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Quintessence Publishing: Journals: QI
Quintessence International

Edited by Eli Eliav

ISSN 0033-6572 (print) • ISSN 1936-7163 (online)

Publication:
February 2008
Volume 39 , Issue 2

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Prophylactic third molar extractions: US dental school departments’ recommendations from 1998/99 to 2004/05

T. Roma Jasinevicius, DDS, MEd/Marsha A. Pyle, DDS, MEd/Keith J. Kohrs, DDS/Jason D. Majors DMD/Lauren A. Wanosky, DMD

Pages: 165–176
PMID: 18560655

Objective: To review the recommendations by dental faculties regarding prophylactic removal of third molars (PR-3M) and to determine if the recommendations at institutions differed and whether there have been changes since 1998/99. Method and Materials: In 1998/99 and 2004/05, a questionnaire was sent to department chairpersons of oral surgery, orthodontics, and restorative dentistry/prosthodontics of US dental schools. They were asked to characterize their department’s PR-3M recommendations for adolescents (< 21 years of age), young adults (21 to 35 years), and adults (> 35 years). Third molars were categorized as fully erupted, semierupted, and unerupted. Participants also were to indicate their rationale for PR-3M. Nonparametric and independent t tests were applied to the data (P ? .05). Results: Response rates for 1998/99 and 2004/05 were 64% and 66%, respectively. There continues to be significant differences among the departments in PR-3M recommendations, especially for adolescents. There were fewer departmental differences for young adults and adults, with a majority recommending removal of semierupted and unerupted third molars for young adults. Of the chairpersons changing their recommendation, although not significant, more changed to remove than to retain. There was a significant decrease in recommendations to extract fully erupted third molars of young adults and adults. Nevertheless, recommendations to remove semierupted and unerupted third molars of adolescents and young adults remain high. Conclusions: The level of recommendations to electively remove third molars is inconsistent with the current nonintervention literature. Intramural departmental inconsistencies can result in confusion for students and patients. Hence, dental faculties may wish to reevaluate their curricula regarding third molar management. (Quintessence Int 2008;39:165–176)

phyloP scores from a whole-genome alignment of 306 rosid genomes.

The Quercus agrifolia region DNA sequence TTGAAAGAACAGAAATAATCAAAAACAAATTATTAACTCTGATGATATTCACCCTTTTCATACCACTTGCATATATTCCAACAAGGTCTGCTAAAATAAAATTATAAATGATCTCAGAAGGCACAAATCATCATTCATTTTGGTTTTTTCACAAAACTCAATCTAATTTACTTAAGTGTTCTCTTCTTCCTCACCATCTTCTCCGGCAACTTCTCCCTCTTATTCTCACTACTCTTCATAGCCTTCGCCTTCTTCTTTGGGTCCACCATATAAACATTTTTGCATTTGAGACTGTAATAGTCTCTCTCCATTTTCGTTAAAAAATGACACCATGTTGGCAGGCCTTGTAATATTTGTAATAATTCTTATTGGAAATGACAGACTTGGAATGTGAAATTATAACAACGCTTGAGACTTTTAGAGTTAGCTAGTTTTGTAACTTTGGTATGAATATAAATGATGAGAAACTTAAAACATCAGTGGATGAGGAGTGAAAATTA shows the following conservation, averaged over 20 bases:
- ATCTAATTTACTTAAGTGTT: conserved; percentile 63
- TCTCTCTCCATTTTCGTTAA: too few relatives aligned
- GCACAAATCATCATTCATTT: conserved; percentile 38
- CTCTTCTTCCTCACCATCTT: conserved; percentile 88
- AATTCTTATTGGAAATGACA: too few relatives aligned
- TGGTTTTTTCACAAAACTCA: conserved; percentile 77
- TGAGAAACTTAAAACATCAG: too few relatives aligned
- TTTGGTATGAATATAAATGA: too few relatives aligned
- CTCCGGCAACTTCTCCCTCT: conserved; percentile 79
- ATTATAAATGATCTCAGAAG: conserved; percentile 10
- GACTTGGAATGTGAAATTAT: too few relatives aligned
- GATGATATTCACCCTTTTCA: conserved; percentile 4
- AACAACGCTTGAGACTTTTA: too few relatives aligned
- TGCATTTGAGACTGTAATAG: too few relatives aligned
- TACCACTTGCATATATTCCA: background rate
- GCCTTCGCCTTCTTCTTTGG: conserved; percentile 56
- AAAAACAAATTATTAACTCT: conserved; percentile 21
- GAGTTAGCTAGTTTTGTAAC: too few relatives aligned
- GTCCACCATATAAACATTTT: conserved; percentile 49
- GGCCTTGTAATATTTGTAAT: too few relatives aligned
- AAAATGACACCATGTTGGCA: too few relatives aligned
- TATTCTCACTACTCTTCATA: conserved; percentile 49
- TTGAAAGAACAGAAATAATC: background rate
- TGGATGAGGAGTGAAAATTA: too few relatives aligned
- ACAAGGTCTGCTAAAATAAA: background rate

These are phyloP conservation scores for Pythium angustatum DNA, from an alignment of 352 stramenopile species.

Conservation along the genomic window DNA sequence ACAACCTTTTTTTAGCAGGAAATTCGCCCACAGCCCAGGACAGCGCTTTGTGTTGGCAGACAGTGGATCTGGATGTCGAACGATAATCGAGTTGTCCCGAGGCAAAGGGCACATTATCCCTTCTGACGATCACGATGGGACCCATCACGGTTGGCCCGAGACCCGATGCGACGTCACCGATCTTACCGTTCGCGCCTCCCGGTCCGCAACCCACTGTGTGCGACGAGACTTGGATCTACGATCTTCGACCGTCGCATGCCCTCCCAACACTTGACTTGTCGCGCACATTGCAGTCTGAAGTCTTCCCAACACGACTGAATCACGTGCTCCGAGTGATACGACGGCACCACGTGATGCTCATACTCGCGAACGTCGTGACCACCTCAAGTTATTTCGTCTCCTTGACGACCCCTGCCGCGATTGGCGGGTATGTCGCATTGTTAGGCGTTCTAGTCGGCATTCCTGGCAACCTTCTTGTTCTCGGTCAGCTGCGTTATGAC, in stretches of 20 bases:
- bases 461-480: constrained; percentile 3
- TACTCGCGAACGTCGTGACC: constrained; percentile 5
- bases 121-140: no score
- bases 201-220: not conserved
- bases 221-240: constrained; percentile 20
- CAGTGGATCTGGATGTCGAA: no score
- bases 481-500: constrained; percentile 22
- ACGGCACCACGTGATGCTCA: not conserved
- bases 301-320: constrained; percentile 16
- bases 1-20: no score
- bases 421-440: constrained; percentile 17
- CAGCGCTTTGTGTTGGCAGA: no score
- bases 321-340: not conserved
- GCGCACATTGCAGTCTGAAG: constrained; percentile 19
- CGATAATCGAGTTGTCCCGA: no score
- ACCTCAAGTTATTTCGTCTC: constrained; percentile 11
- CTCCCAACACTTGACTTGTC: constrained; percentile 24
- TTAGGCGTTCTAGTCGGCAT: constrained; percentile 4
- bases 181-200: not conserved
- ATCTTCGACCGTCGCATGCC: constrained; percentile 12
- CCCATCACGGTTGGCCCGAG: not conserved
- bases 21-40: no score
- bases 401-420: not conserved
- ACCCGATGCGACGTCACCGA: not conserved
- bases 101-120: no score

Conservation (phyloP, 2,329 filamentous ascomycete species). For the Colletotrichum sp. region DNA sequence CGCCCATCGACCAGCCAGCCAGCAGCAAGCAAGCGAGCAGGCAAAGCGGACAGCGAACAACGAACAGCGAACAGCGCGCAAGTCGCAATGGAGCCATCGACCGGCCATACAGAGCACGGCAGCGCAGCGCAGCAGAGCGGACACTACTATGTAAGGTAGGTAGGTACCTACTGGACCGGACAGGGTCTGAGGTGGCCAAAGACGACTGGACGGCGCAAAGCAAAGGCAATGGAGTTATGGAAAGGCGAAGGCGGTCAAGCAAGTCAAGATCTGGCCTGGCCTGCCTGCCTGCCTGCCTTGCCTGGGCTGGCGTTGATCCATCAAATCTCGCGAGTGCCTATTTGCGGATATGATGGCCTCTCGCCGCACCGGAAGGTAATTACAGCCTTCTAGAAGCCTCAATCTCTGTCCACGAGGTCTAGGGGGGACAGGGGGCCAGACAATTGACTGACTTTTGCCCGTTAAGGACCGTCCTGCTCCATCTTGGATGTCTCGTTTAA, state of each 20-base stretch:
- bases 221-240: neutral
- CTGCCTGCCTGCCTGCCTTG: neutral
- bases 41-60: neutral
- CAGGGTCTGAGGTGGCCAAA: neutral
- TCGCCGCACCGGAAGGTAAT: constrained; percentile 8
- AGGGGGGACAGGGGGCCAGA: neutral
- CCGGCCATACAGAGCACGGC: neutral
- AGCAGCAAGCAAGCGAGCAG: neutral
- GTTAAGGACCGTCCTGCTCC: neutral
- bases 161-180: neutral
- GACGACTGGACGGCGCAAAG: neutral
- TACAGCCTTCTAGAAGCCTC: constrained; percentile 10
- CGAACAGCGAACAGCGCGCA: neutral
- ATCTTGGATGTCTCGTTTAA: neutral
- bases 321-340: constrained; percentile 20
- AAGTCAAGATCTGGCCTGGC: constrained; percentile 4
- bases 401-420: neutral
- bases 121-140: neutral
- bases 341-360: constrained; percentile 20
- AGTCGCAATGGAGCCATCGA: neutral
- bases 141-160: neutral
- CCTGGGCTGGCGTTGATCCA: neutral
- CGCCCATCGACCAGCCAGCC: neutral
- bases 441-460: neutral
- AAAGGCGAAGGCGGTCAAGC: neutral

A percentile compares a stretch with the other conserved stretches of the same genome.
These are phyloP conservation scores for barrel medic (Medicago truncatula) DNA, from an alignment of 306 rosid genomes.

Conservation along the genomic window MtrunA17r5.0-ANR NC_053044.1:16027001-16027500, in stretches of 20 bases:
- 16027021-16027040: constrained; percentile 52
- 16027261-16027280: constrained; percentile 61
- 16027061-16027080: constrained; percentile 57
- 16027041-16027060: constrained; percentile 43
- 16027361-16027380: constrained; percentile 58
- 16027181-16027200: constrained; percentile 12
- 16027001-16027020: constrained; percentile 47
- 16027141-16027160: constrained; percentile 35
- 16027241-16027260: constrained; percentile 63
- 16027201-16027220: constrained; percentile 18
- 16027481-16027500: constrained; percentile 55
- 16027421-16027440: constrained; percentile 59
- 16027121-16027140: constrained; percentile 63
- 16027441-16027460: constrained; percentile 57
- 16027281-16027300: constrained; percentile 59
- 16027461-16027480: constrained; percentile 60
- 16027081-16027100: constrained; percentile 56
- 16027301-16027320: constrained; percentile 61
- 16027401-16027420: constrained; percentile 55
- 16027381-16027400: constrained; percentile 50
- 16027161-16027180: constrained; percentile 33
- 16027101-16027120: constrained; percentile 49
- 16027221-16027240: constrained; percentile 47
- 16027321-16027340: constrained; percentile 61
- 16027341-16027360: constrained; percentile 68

Key words: department of orthodontics, department of oral surgery, department of prosthodontics, prophylactic extraction, third molars

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